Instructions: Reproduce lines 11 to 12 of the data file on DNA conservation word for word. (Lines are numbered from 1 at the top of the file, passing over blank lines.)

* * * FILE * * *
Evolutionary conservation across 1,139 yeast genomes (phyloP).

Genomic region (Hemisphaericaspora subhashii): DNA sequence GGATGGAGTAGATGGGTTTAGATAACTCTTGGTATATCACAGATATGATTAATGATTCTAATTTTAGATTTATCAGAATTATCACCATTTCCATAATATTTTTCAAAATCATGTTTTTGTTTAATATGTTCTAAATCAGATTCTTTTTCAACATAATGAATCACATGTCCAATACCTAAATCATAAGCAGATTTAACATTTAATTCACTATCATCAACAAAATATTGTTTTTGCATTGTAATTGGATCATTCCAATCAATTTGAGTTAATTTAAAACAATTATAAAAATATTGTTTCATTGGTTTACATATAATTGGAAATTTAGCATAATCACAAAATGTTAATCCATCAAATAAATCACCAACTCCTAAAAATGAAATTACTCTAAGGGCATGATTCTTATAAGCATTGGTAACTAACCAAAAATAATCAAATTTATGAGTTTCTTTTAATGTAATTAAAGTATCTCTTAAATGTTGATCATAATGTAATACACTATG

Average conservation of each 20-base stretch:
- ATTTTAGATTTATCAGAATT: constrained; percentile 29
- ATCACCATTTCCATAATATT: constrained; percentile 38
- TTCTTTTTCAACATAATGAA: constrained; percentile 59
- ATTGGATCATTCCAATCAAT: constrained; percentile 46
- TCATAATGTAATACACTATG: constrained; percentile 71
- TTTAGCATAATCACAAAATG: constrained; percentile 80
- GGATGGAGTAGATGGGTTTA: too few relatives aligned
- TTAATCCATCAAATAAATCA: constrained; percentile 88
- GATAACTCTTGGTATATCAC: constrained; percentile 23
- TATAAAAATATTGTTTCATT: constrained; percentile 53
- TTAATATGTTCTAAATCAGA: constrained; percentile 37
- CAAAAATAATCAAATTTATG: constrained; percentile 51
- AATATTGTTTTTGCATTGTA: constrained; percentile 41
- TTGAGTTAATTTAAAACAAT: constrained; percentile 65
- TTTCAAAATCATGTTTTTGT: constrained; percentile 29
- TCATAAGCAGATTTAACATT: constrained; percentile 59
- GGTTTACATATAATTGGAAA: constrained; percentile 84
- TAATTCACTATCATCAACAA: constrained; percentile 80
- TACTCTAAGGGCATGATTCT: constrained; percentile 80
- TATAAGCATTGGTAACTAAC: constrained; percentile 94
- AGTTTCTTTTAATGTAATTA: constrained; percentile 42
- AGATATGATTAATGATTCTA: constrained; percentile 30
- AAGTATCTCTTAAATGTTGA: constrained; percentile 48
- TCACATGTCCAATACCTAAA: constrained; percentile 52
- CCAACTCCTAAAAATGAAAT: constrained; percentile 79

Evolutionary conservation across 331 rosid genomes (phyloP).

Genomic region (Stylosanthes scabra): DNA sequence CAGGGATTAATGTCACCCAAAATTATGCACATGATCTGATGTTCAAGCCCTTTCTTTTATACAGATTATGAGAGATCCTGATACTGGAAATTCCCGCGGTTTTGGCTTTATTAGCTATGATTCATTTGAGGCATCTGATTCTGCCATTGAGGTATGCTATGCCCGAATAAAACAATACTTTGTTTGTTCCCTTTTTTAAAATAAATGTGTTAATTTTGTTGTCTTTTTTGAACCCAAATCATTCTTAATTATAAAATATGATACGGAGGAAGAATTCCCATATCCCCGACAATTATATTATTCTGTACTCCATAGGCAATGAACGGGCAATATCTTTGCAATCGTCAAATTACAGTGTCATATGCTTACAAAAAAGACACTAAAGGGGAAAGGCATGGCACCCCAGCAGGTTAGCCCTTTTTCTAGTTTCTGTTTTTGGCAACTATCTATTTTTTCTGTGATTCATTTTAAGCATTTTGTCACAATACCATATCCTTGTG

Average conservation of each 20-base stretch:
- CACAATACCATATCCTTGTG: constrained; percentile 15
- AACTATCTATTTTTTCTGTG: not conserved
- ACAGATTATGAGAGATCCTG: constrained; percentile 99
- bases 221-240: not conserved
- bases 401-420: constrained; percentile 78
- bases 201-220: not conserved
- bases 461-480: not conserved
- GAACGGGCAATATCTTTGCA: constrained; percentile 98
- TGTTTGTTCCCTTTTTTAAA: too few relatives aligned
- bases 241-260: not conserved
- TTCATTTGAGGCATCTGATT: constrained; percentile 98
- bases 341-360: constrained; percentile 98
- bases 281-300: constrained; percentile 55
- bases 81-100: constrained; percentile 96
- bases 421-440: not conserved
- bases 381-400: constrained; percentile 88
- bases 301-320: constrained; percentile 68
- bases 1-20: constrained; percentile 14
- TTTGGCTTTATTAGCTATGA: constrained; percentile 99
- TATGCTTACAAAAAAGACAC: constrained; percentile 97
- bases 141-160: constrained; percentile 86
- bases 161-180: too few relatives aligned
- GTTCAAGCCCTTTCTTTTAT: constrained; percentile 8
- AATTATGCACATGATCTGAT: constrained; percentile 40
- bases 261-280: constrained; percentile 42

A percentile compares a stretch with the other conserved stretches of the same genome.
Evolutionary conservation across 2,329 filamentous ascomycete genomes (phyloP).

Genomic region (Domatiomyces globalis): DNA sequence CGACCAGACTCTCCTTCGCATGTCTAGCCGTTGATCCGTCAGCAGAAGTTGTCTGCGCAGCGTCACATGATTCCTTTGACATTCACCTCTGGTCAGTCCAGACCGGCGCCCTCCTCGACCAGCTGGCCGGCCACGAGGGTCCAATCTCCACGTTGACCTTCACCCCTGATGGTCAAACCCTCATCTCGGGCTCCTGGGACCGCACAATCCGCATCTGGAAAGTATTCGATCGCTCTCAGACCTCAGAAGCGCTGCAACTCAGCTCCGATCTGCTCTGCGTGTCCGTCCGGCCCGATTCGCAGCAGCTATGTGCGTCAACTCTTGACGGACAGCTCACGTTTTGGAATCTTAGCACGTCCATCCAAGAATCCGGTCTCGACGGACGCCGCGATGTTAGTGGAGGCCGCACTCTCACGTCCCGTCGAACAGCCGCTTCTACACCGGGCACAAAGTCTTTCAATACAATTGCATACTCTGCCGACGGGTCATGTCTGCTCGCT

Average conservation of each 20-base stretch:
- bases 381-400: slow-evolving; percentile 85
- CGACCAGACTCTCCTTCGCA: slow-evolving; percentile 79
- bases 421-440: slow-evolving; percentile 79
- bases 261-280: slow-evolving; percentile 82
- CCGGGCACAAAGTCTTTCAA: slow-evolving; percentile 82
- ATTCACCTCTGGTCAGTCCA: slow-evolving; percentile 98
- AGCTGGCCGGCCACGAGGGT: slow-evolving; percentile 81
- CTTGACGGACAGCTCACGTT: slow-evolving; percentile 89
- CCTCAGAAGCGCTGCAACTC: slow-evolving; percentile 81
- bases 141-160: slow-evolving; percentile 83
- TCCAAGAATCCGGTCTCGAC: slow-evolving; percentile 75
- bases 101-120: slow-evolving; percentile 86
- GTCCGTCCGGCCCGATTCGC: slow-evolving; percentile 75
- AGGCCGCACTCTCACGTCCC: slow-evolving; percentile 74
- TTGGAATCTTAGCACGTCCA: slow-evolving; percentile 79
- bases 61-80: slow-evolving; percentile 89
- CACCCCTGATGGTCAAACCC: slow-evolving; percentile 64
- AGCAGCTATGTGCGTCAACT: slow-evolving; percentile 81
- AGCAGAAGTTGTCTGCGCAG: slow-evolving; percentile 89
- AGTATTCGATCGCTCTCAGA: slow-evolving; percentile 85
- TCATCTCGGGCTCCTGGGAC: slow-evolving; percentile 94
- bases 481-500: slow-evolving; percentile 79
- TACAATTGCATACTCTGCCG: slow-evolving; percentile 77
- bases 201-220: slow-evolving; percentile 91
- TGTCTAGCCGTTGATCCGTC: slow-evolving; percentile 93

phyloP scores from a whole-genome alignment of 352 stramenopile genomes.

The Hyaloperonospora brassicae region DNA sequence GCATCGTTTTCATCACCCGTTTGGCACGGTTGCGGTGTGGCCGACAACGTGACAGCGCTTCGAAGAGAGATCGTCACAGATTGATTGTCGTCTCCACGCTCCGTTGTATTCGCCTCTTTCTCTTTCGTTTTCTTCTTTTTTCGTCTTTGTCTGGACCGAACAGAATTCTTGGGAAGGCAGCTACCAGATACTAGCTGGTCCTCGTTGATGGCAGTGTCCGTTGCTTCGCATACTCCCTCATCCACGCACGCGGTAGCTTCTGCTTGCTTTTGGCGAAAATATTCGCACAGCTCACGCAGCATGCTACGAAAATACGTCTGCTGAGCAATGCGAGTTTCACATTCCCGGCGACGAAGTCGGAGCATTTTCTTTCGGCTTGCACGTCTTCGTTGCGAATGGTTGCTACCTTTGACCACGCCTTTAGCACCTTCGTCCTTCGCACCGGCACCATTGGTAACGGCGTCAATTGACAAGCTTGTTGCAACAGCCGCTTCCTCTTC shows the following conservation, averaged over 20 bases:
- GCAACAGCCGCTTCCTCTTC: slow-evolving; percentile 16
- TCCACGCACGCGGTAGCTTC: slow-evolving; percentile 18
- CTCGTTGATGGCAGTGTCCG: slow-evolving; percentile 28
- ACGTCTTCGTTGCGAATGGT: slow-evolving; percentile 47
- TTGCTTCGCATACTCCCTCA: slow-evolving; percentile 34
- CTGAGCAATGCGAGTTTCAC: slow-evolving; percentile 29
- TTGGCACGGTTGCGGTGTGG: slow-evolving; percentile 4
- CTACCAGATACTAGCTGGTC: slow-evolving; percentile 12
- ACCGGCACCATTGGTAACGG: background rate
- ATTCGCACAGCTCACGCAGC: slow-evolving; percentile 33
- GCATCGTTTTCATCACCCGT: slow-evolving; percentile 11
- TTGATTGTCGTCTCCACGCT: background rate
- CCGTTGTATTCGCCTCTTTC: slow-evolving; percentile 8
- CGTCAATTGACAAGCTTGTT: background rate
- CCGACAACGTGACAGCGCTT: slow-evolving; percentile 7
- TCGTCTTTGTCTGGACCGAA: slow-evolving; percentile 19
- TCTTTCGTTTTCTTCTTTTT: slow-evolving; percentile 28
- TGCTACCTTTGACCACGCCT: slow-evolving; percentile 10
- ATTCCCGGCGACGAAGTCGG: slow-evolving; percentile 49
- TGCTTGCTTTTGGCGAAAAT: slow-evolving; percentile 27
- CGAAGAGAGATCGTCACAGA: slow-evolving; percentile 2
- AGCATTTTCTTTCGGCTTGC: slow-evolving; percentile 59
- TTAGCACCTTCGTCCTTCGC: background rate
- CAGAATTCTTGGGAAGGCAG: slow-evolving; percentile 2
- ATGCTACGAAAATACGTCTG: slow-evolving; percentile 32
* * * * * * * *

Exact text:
- TTAATCCATCAAATAAATCA: constrained; percentile 88
- GATAACTCTTGGTATATCAC: constrained; percentile 23